Advice for Better Conducting and Rehearsing

Advice for Better Conducting and Rehearsing
by Noah Horn, ACDA-Michigan Co-Representiative for College & University R&R

The following advice comes from the instruction of many students whom I have taught at Wayne State University and Western Michigan University since 2014, including M.M. choral conducting students and undergraduate assistant conductors for various ensembles. I share these ideas with the greater ACDA community in hopes that some little item will spark a thought which leads towards better conducting and rehearsing. These ideas summarize many of my direct interactions with conducting students based on observations of their work, and those students represent “you” indicated here.

Make Music Whenever Possible

Your singers have gathered into a room for one central reason—to sing! Make music whenever possible and talk sparingly. The walls of the room should ring with music during the vast majority of the rehearsal. All other uses of time—giving verbal instructions, taking singers’ questions, making announcements, et cetera—should add up to much less than half of the total rehearsal time, which means that you want to minimize those items to create more time for music itself. Save your non-music time for important verbal discussions, such as when you talk about meaningful interpretations of the text. Find ways to keep the rehearsal moving as efficiently as possible and give instructions tersely and meaningfully.

Studying a Score? Use Your Voice and the Piano

When you prepare to lead a choir in a new piece, avoid the temptation to listen to your favorite recording and conduct along with the score. Instead head to the piano (or take out your tuning fork if you lack a keyboard) and speak the text in rhythm, sing the vocal lines, and play as many parts as you can, even if only one note at a time. You will embody the piece more by doing this than by listening to someone else perform it for you, and you will find that you know it much better after continued study. Let your own musicality guide your interpretation of the piece, and use recordings mainly to discover certain possibilities that you may not have thought of, with the score as the best reference for final decisions.

Conduct from Deep Within Yourself

Before you bring your hands up to begin conducting, allow yourself to reflect on how you want the music to sound. Avoid simply mimicking basic entrance cues that textbooks and beginning conducting teachers have described. Imagine yourself as a singer creating the exact sound that you hope to hear, with all of the wonderful breath support and warmth of tone that you can conjure up. Your mechanics should fall subservient to the demands of the music that guides your ear. A gifted conductor can create a far more beautiful sound even though she happens to break the pattern occasionally than a musically-lacking conductor might achieve with a beat pattern straight out of a textbook. Ensure a deep connection with the music by conducting it from memory.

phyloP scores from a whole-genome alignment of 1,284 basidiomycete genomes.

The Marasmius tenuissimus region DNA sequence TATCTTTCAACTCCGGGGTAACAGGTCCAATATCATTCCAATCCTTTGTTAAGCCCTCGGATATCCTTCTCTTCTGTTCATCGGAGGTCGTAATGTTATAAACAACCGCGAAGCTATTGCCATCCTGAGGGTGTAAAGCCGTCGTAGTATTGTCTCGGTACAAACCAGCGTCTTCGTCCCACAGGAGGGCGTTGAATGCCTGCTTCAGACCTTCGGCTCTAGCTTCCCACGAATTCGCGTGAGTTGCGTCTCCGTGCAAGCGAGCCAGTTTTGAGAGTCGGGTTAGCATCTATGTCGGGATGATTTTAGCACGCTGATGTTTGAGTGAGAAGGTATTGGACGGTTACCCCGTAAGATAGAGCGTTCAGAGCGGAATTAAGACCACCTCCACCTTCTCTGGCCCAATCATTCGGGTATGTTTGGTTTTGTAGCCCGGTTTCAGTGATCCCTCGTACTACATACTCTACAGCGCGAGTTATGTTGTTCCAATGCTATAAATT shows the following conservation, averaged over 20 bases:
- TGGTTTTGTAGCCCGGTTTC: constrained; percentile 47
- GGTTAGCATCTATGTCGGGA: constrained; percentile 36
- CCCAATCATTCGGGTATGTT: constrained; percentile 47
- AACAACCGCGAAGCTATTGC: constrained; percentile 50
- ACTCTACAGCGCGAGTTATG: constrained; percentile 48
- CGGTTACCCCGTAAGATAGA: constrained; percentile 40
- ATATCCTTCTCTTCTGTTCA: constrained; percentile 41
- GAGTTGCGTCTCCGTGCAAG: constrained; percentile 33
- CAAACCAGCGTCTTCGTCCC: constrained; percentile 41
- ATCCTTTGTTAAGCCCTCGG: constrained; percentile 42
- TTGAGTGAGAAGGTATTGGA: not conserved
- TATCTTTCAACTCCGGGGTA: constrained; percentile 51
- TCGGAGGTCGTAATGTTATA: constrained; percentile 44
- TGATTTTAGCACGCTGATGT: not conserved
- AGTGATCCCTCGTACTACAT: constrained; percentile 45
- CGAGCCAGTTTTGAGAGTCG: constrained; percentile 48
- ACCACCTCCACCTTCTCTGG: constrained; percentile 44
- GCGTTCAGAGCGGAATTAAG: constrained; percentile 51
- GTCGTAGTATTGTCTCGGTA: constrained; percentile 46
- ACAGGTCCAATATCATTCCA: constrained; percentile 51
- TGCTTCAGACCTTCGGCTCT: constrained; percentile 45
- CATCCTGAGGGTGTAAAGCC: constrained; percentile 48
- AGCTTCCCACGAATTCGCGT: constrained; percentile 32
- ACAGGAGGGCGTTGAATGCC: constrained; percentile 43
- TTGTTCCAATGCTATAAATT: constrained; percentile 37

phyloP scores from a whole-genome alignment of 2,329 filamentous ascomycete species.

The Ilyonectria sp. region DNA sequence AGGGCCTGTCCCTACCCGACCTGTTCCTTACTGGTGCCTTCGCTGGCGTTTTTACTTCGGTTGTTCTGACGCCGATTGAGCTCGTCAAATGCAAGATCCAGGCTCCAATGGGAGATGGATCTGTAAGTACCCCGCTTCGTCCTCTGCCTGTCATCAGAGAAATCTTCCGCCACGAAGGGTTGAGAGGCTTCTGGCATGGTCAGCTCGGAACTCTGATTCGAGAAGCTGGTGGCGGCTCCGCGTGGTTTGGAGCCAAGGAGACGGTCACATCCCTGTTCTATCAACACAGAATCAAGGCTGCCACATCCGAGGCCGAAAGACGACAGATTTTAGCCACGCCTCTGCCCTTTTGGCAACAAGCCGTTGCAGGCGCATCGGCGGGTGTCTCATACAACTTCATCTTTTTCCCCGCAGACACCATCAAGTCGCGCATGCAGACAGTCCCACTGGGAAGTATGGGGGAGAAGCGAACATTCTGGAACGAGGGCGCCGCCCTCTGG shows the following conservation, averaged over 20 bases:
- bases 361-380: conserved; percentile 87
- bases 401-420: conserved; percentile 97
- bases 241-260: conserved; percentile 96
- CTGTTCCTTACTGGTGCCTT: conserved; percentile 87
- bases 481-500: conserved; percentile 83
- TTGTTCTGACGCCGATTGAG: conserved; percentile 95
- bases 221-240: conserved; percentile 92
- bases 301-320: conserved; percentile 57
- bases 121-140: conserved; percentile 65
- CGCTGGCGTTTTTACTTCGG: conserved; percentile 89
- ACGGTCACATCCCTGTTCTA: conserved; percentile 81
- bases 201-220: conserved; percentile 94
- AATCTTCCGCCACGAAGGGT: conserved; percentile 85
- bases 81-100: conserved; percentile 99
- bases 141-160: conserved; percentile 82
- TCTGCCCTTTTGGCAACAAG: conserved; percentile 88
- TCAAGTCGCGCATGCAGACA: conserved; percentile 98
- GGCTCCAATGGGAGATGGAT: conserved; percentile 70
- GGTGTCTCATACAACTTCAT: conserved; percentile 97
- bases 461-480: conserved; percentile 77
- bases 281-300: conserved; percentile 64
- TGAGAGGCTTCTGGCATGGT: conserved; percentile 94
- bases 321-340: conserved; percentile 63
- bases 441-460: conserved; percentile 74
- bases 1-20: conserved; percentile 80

Teach Music Effectively and Efficiently

Aim to teach music quickly and effectively while still requiring singers to use their musicianship skills. Set the foundation of rhythm in place by giving it primacy amongst all other elements, and asking singers to scrupulously observe the rhythmic notation. Avoid teaching by rote (call and response), and instead have singers sight-read the rhythm at a good tempo—slow enough to get right the first time, but fast enough to not waste time. Next, isolate difficult rhythms, possibly using rote if needed. Then add pitches, stopping to hold notes before and after difficult leaps. If the singers do not know the language, hold off on the text until rhythms and pitches have coalesced. Every piece uses a slightly different blend of these techniques, and experience will teach you to refine your methods. Avoid having singers sitting around—instead have all singers tackle the difficult rhythm in the bass line, the tricky leap in the alto line, and so forth. It keeps their focus steady and also improves their overall musicianship.

Lead from the Piano

You can improve rehearsal efficiency by leading from the keyboard during the initial stages of learning a piece. The piano’s percussive hammers will establish a rhythmic tableau for singers, and you can alleviate difficult leaps by playing them prominently just as the singers need to find them. Having studied the score, you know the pitfalls best and can provide advance help for them as they appear. During the first stages of learning a piece, few singers will look up enough to require a conductor. If you have not done this before, try leading your warmups from the keyboard first before diving into repertoire. Even if you find yourself in luck by having a great accompanist, you can still make singular progress on a piece if you follow this method and have acquired the keyboard skills to do so.

Learn from the Best

Attend rehearsals of top musical organizations near you. These might include a prominent symphony orchestra, an opera company, an excellent church choir, or a wind ensemble. Study their rehearsal process and learn from their ability to achieve excellence. They share a common goal with you of offering beautiful music to the general public, and even if they have access to resources which you do not, they can inspire you to reach greater heights musically and administratively. Observe other conductors whenever you can. Use these opportunities as a chance to find new ways to overcome your own obstacles and reach artistic excellence.